The Fresh Loaf

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My first sourdough recipe

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Syd's picture
Syd

My first sourdough recipe

This recipe is from The Bread Book by Linda Collister and Anthony Blake and it was the second serious bread book I bought about 17 years ago.  It was quite forward thinking for its time as all the recipes include weight measurements (metric and imperial).  It is still one of my favourite bread books and it is definitely worth a buy.  It has really good photographs. 

Starter

230g whole wheat

230g water

Ferment in a bowl at room temp for 3 days.  Keep bowl covered with a damp tea towel.  After 3 days, it should be smelly, grey and slightly bubbly.

Sponge

140g water

230g unbleached bread flour

Beat (using hand) together with starter until well incorporated.  Once again cover with damp tea towel and allow to ferment at room temp for 24 - 36 hours. (In practice, for me at any rate, this step only takes about 5 or 6 hours).  I let it sponge until it peaks, then I make the final dough.  Don't let the sponge collapse.  The bread will be dense if you do.

Dough

55g water

20g salt*

230g unbleached bread flour,

* I find this amount of salt to be too much.  It works out to be about 2.5%.  I prefer using 2% so I use 13 or 14g.

Mix water with sponge,  Add salt.  Beat well.  Add enough of remaining flour to make a soft dough.  Bulk ferment until almost doubled in size.  *Cut off 170 - 230g piece of dough to make the next starter.  Pre-shape.  Rest 15 mins.  Shape.  Place in cloth lined banetton.  Allow to final proof.    Preheat oven to 220C (425F).  Score.  Bake (with steam) for 20 mins.  Lower oven temp. to 190C (375F) and bake for another 35 - 55 mins longer.  I have always found 35 mins to be sufficient. 

*  Because this dough was removed after the salt was added, you now have salt in your starter.  It has its advantages.  It keeps for a long time in the fridge and slows down enzyme activity. 

Notes

This was the only way I made sourdough until the arrival of the internet and my discovery that  there were other ways of making it!

Remember the second time round your starter will have salt in it, so you need to subtract that from the total amount or just add 2% of flour added.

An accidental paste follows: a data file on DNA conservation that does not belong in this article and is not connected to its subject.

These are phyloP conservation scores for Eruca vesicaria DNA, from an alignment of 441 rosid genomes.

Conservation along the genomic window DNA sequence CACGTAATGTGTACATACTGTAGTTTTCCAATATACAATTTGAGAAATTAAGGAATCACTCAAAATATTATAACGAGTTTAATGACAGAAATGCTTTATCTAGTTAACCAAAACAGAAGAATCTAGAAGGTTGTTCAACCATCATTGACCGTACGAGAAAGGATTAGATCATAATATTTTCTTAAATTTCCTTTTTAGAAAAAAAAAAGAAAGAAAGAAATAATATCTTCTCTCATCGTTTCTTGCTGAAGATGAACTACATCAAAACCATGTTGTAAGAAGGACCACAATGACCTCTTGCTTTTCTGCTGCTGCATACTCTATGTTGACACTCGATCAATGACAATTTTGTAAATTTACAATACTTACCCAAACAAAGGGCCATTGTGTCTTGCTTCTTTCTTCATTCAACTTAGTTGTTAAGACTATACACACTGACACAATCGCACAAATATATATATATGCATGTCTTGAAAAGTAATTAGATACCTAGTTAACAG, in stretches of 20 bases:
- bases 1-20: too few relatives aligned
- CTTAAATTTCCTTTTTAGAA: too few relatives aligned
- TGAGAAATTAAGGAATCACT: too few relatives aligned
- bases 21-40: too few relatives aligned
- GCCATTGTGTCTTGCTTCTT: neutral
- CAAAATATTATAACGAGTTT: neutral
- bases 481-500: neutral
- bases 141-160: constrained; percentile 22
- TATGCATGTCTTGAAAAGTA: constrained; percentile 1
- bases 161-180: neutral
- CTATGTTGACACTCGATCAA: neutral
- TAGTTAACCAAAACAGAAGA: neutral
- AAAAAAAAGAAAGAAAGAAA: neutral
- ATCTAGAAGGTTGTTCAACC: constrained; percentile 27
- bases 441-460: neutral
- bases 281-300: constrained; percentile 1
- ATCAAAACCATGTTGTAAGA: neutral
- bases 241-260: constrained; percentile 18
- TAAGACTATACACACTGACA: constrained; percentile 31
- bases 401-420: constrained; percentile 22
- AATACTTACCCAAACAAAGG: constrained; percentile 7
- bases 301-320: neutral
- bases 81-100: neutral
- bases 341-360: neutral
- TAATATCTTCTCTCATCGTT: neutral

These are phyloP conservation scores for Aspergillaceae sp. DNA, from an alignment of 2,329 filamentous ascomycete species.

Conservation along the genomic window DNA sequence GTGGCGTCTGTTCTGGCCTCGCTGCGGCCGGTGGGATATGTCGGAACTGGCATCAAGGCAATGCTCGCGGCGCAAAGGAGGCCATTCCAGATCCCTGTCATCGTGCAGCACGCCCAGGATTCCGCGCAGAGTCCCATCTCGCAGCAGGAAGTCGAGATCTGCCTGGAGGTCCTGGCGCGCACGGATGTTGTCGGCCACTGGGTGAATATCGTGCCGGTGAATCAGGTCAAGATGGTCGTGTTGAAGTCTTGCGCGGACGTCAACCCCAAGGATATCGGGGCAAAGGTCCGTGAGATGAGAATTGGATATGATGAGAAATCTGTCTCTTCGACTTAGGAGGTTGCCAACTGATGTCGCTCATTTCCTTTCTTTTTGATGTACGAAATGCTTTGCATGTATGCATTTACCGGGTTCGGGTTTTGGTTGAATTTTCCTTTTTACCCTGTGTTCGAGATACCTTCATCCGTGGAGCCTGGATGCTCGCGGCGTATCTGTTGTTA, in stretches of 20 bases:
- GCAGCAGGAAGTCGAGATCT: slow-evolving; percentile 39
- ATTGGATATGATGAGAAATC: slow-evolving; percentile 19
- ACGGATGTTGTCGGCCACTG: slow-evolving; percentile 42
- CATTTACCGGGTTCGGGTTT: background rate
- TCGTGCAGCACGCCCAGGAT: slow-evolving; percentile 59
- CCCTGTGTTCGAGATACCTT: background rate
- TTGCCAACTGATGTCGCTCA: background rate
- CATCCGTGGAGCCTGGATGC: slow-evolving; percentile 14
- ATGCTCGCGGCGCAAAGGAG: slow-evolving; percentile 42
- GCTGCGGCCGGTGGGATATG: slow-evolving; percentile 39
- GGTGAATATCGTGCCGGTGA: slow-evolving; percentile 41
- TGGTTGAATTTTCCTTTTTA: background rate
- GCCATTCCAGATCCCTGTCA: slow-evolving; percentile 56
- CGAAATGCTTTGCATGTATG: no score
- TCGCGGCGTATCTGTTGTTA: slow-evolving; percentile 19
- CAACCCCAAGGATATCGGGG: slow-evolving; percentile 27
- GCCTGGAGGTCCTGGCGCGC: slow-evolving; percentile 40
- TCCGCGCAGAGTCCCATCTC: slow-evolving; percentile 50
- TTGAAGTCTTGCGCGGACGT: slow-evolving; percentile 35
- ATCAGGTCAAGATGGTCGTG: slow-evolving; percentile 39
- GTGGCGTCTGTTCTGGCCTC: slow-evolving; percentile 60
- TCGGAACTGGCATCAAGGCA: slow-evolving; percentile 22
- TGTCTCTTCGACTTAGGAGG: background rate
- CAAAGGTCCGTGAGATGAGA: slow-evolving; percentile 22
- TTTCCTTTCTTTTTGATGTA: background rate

This makes a really good sourdough with a very mild (unless you retard) tang, but an excellent flavour.

Syd

 

Comments

Mebake's picture
Mebake

Wow! Nice 40% Wholewheat bread.. using the most ancient ways of making a sourdough, Syd!

I love your photography too!

Syd's picture
Syd

Thanks, Khalid.  40% wholewheat: I hadn't thought of it that way.  I have made this loaf for years and always thought of it as 'French sourdough' which is what the recipe is called.  As I mentioned, it was the only way I knew how to make sourdough and it never crossed my mind that there might be other ways of making it!  What a difference the internet has made! 

Best,

Syd

ananda's picture
ananda

Yes indeed Syd,

I believe I bought the same book around that time too!

With features on great home bakers around the US and Ireland, a great photograph of  Jeffrey Hamelman next to his oven at Hamelman's Bakery, plus M. Roux on croissants and M. Poilane, just being Lionel Poilane.   It certainly has a lot going for it

I'm loving that bread of yours too; fantastic sour dough crumb!

Best wishes

Andy

Syd's picture
Syd

Thanks, Andy.  Yes, there are so many photographs in that book that I love.  The 'bemused lad at afternoon tea', the Jeffrey Hamelman pic that you mentioned and his quote that 'sourdough is the highest expression of a baker's skill', the Bulgarian farmer with his harvest loaf, the waiter holding multiple plates of fresh doughnuts, the inside the cover pic of the farmhouse kitchen...  Really a great buy.

All the best,

Syd

Franko's picture
Franko

Great looking sourdough Syd!

Awesome crumb on that beauty, nicely open and even, and the crust has what appears to be a bold bake. The bake profile wouldn't necessarily suggest this but that's what I'm seeing. I'm sure it has a wonderful flavour.

Thanks for the tip on "The Bread Book". It's one I hadn't heard of till now so I'll keep an eye out for it.

Best Wishes,

Franko

plevee's picture
plevee

Moderately open & looking as if the bubbles have been caught in the process of streaming to the top. Beautiful!

Patsy

Syd's picture
Syd

Thanks, Patsy.  Yes, moderately open is exactly how I would describe it.  It is not a very wet dough.  Owing to the fact that I never really weigh out the water precisely with this loaf, I am guessing its hydration is around 65% (maybe even lower), so no huge holes.

Best,

Syd

plevee's picture
plevee

I also recommend her book Country Breads of the World. The recipes are very reliable and  the selection is interesting.

Patsy

gary.turner's picture
gary.turner

Wow! I just looked it up on Amazon; $128 for a new hardcover, $97 for new softcover. An Amazon affiliate had some used in very good condition for $15,  so I ordered.

cheers,

gary

Syd's picture
Syd

Thanks, Franko.  Yes, it is a bold bake.  This is what Linda Collister refers to as her 'version of the delicious, crusty, chewy loaf made popular by the Poilane family in Paris'.  The Chapter on Sourdough and Ryes has a picture of Lionel Poilane holding two of his loaves with what looks like oil paintings of more loaves hanging on the wall behind him.  All of the loave pictured have dark crusts, so I have always taken my cue from there. 

Best,

Syd

Syd's picture
Syd